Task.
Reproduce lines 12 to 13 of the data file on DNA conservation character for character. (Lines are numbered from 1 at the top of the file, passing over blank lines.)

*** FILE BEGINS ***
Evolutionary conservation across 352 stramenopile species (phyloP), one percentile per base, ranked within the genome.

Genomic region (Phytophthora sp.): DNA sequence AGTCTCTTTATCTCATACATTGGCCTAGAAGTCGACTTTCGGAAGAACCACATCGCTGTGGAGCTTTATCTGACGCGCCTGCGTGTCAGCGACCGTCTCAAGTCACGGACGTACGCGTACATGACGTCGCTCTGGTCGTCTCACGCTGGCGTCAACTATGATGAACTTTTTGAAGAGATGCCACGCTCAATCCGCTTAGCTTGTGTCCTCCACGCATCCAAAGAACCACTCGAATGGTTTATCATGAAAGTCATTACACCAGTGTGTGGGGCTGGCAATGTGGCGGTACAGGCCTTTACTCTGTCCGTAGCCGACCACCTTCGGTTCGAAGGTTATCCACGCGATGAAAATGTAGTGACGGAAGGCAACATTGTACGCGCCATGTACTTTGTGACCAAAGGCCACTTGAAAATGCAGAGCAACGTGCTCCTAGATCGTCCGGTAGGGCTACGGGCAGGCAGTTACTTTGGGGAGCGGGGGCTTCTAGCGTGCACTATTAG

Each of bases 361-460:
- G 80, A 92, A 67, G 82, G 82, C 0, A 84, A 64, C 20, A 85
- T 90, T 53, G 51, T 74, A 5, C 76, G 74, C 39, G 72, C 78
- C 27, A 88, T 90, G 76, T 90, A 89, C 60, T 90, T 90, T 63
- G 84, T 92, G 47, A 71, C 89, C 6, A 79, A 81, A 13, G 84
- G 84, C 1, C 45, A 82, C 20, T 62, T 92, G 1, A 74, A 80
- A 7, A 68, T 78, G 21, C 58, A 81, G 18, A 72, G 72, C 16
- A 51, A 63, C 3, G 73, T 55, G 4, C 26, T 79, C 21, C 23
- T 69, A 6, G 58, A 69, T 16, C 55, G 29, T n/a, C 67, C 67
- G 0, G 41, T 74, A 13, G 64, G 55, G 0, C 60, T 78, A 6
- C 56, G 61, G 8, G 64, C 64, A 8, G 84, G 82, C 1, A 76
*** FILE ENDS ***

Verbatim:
- G 0, G 41, T 74, A 13, G 64, G 55, G 0, C 60, T 78, A 6
- C 56, G 61, G 8, G 64, C 64, A 8, G 84, G 82, C 1, A 76